Rabies poses health risk in Thailand | Asia| An in-depth look at news from across the continent | DW | 03.05.2018
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Rabies poses health risk in Thailand

Rabies has once again raised its head in Thailand, killing many people in the country since last year. The government launched a campaign to deal with the issue, but it's proving to be difficult to eradicate the disease.

Each day dozens of street dogs are brought to Bangkok's Lat Krabang animal quarantine center, where the veterinarians sterilize them and vaccinate them against rabies.

The Thai government has launched a campaign to vaccinate dogs and cats as deadly rabies disease has claimed at least 8 lives since the start of this year. Last year, at least 14 people died as a result of the virus, spreading fear that the Southeast Asian country could see a massive outbreak of rabies.

The government recently announced it plans to eradicate rabies by 2020. So far, about 45 percent of the country's estimated 10 million dogs and cats have been vaccinated as part of the drive.

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Difficult to control

At Lat Krabang, a group of vets and nurses anesthetizes dogs and vaccinates them. The process takes only less than a minute and is painless for the animals.

A veterinarian at the center, who wishes not to be named as he's not authorized to speak to the media, told DW that most dogs at the shelter are picked up from the streets. "We bring the dogs here when we receive complaints from the people. We sterilize them and vaccinate them against rabies. If the dog doesn't have an owner, we send it to our shelter in Uthai Thani."

The vet says that dog and cat owners should take better care of their pets to avoid the risk of their getting rabies. "Many people let their dogs roam around the streets. It is usually the case that we can't find the dog's owner when we receive a complaint. If you have a dog, keep it indoors or keep it on a leash," he said.

Rabies is not a new occurrence in the Southeast Asian country. In 1980, the viral disease killed some 370 people in Thailand. Subsequently, the government launched a campaign to control the spread of the disease but could not eradicate it.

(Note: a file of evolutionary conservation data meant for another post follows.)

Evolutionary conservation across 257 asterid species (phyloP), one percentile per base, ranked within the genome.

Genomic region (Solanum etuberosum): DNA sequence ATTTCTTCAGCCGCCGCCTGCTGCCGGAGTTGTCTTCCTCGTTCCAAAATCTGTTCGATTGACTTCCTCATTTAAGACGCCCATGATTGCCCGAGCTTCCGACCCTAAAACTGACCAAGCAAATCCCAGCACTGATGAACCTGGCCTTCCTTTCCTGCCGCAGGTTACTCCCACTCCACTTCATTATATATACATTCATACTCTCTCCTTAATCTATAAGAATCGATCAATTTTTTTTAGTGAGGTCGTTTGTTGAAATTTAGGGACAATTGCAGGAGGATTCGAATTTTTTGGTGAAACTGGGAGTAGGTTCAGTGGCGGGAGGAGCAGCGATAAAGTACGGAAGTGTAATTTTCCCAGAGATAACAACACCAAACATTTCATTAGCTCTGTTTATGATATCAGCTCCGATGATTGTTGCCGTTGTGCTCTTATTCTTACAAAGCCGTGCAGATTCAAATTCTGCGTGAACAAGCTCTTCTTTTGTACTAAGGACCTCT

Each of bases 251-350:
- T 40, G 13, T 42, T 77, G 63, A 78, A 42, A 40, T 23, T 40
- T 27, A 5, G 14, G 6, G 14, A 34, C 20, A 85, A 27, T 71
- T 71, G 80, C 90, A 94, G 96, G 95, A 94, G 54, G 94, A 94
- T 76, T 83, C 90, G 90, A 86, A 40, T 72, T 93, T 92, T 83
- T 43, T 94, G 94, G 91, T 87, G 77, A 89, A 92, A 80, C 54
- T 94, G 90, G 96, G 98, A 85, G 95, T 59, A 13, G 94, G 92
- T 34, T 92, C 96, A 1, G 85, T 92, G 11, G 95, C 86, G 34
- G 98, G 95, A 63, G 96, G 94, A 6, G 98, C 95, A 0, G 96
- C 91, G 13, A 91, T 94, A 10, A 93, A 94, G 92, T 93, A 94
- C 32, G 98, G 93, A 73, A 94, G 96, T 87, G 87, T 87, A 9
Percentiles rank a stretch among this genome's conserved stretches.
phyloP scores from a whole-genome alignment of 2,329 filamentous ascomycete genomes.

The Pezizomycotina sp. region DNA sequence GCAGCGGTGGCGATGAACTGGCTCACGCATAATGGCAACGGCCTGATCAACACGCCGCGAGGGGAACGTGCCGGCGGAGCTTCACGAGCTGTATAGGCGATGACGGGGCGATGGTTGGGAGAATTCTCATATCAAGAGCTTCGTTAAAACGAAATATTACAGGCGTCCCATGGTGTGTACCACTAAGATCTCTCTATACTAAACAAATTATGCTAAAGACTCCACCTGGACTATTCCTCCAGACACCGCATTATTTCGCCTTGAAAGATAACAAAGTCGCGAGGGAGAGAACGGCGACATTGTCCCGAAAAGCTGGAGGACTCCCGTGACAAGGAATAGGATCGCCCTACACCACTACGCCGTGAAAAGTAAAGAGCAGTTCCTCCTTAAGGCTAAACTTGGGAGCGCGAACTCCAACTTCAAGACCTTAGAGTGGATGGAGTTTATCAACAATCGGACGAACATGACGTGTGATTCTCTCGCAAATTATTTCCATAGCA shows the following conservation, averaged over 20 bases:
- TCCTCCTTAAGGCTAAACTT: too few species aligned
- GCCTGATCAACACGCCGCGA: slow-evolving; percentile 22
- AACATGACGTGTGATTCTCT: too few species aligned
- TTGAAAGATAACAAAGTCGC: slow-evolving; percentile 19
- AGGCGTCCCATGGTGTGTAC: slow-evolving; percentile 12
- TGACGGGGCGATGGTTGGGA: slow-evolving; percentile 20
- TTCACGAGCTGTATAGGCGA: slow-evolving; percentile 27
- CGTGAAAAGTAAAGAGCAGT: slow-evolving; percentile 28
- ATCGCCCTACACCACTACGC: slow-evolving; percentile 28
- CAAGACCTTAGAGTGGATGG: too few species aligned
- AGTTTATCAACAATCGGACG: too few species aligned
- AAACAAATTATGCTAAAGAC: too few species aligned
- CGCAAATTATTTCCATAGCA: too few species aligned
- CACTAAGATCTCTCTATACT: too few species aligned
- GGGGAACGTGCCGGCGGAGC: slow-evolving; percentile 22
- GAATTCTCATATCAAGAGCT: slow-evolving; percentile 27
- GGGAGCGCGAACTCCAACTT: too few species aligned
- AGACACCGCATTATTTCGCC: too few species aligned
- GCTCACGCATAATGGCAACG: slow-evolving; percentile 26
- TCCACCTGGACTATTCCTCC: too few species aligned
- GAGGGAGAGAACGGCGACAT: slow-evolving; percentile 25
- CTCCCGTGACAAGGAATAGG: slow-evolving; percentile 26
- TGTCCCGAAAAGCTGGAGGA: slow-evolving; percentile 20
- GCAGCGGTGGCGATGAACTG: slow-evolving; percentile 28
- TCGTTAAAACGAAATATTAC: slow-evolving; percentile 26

Health experts blame the government's procedures for the failure to put an end to rabies. Last week, a local newspaper reported that five officials from the Department of Livestock Development were being investigated over irregularities with rabies vaccinations. It is alleged that in 2016 they bought up to 1 million doses of vaccines that didn't have proper certifications. This could mean that a large number of pets haven't been properly vaccinated or haven't received vaccinations at all.

But John Dalley, the founder of Soi Dog animal welfare center in Phuket, believes rabies can be eradicated easily. "It will cost some money, but the World Health Organization has a functional program to curb the disease. If you vaccinate 70 percent of dogs, you have basically eradicated rabies," Dalley told DW.

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Better treatment of animals

In some cases, Thai authorities have resorted to drastic measures to deal with the issue. In January, over 100 pet dogs and cats were killed in a village in Chiang Rai after rabies was found in eight dogs. Officials forced villagers to hand over their pets, after which they were put to death.

Dalley says killing dogs and cats won't make Thailand rabies-free. "Also, the government thinks that picking up street dogs and putting them in shelters will solve the problem, but it won't."

Dog killings have also angered animal rights activists and conservative Buddhists, for whom killing an animal is a sin.

At Wat Suan Kaw, a Buddhist temple in Bangkok, monk Prayom Kullayano calls for a merciful approach toward pets and other animals.

"Selfish people abandon their pets. We have to be merciful and responsible," Kullayano said.

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